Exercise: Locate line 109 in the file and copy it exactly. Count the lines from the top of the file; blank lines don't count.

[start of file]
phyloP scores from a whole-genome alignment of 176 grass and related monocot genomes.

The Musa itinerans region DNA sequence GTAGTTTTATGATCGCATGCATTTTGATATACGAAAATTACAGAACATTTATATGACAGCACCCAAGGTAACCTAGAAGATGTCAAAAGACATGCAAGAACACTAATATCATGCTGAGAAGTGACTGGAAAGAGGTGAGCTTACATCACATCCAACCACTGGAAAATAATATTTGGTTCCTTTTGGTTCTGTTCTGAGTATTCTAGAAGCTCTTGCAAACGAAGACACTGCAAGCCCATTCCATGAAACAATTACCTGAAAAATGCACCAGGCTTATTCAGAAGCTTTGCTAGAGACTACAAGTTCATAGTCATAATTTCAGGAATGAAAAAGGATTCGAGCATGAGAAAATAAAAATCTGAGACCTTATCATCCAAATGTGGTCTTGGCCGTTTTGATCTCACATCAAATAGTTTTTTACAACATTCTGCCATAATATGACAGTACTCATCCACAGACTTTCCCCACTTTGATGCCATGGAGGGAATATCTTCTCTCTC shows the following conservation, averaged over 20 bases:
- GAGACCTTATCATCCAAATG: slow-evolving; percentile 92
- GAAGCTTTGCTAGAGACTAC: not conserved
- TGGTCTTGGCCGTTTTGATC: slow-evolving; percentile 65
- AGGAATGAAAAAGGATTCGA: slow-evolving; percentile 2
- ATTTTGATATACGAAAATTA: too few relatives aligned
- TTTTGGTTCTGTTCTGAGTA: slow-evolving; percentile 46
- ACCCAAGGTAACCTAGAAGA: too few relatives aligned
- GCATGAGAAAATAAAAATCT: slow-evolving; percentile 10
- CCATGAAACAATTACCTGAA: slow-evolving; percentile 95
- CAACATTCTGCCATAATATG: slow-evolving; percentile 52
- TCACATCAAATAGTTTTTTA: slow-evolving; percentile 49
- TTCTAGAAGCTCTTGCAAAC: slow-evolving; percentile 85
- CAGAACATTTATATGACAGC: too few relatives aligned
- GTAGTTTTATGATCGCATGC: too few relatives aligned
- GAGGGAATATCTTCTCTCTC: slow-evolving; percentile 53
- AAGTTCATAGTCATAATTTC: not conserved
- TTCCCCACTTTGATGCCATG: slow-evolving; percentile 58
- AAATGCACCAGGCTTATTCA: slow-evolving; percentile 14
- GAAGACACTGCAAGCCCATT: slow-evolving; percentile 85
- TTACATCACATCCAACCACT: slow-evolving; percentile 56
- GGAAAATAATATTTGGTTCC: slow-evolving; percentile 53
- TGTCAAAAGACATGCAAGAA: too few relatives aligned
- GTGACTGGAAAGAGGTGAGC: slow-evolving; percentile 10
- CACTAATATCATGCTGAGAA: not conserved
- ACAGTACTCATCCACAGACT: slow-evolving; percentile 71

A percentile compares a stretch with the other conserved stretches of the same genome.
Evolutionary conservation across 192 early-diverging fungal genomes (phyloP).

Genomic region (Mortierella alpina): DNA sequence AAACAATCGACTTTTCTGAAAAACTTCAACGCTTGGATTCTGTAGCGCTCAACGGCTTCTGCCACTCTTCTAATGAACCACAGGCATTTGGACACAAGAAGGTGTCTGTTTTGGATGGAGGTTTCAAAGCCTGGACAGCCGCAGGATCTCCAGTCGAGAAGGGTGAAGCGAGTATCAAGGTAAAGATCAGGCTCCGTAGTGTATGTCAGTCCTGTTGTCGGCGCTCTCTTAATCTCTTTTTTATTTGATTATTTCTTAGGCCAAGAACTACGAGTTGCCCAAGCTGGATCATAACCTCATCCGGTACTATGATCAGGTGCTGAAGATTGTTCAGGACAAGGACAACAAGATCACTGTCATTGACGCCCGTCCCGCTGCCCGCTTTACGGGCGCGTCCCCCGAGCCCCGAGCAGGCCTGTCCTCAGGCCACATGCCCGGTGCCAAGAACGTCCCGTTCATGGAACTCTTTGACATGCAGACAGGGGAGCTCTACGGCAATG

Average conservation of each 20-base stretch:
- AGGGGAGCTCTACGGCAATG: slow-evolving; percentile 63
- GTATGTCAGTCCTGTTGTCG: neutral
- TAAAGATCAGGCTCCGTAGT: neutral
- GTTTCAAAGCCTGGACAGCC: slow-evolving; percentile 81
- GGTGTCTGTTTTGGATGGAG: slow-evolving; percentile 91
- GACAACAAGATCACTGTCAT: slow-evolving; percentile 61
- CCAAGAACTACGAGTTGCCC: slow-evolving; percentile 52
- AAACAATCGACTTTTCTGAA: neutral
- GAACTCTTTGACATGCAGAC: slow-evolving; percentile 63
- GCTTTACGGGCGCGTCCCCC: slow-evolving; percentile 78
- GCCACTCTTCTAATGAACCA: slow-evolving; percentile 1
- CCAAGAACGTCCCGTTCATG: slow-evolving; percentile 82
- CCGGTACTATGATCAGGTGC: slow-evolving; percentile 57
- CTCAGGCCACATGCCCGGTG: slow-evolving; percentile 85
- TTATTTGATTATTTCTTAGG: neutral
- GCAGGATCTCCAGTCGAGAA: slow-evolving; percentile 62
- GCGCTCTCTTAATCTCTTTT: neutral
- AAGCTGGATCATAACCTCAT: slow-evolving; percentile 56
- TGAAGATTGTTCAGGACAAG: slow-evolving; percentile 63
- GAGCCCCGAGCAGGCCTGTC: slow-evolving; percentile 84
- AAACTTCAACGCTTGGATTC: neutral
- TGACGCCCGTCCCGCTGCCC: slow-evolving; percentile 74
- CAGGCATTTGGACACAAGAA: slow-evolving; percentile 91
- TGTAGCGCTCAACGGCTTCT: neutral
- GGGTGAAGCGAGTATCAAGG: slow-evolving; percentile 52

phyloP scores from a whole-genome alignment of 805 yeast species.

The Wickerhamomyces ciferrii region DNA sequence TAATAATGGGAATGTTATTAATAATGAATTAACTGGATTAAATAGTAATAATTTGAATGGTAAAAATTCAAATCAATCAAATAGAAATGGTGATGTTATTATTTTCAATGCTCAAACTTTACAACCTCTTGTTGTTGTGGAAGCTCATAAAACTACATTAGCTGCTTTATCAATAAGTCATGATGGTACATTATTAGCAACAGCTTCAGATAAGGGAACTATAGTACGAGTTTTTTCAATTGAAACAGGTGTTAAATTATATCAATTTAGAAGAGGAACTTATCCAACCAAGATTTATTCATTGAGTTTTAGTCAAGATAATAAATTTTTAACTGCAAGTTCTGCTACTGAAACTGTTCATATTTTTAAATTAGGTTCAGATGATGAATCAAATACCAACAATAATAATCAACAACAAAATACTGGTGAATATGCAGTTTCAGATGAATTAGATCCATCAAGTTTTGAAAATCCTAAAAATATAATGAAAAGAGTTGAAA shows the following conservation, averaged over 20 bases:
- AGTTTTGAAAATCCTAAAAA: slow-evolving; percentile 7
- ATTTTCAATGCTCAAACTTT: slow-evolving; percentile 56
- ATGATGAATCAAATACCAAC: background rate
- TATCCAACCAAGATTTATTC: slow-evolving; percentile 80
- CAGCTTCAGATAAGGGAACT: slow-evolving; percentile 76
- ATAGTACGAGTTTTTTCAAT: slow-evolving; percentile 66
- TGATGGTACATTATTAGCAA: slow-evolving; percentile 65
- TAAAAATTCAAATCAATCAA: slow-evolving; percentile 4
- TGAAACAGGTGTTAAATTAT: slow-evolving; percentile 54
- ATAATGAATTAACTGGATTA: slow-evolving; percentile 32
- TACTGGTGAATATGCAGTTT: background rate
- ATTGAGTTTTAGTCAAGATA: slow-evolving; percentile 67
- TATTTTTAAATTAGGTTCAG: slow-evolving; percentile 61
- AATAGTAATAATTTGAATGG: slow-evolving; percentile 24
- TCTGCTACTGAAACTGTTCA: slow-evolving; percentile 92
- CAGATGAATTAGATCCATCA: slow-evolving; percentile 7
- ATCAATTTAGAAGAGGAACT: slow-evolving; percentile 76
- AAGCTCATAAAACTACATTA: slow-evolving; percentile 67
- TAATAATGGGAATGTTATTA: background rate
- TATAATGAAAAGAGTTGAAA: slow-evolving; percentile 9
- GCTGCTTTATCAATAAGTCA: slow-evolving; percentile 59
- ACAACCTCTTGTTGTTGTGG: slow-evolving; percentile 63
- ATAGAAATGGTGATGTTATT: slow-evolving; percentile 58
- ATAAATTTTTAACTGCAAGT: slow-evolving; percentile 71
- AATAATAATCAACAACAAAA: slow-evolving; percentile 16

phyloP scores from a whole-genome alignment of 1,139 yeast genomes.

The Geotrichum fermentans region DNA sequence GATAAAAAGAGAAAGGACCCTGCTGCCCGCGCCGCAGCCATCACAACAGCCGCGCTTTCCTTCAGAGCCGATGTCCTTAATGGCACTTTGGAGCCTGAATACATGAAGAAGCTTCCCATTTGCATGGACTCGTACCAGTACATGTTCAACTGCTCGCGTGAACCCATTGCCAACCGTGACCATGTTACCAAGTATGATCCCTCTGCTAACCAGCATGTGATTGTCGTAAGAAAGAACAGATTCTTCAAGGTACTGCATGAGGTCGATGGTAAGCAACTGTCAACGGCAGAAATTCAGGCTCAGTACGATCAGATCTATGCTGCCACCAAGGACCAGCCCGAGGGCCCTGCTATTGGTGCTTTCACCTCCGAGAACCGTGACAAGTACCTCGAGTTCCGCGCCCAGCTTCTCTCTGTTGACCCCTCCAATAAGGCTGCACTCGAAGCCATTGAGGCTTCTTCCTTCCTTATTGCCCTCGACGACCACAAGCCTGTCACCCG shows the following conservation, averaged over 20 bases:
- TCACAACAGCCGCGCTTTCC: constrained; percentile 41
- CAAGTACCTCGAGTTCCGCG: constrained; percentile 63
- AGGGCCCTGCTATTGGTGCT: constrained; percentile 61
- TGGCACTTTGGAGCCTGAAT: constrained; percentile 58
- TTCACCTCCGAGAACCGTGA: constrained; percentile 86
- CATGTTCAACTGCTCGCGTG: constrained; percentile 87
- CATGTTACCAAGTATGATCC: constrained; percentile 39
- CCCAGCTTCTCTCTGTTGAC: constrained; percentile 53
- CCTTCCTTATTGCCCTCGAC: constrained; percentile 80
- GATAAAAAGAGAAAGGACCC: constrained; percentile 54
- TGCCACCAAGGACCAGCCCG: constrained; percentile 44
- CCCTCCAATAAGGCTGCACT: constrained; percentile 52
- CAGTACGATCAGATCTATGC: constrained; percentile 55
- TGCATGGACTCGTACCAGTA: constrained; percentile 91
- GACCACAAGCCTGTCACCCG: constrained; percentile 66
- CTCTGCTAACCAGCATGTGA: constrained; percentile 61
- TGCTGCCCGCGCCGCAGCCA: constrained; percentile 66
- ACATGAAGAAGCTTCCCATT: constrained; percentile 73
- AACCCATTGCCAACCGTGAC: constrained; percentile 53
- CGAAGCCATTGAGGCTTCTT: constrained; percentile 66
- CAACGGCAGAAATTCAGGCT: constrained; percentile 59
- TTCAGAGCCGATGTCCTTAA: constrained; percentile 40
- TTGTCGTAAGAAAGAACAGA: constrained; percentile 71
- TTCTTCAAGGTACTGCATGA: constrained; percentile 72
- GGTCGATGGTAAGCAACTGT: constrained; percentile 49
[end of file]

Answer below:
- TTCTTCAAGGTACTGCATGA: constrained; percentile 72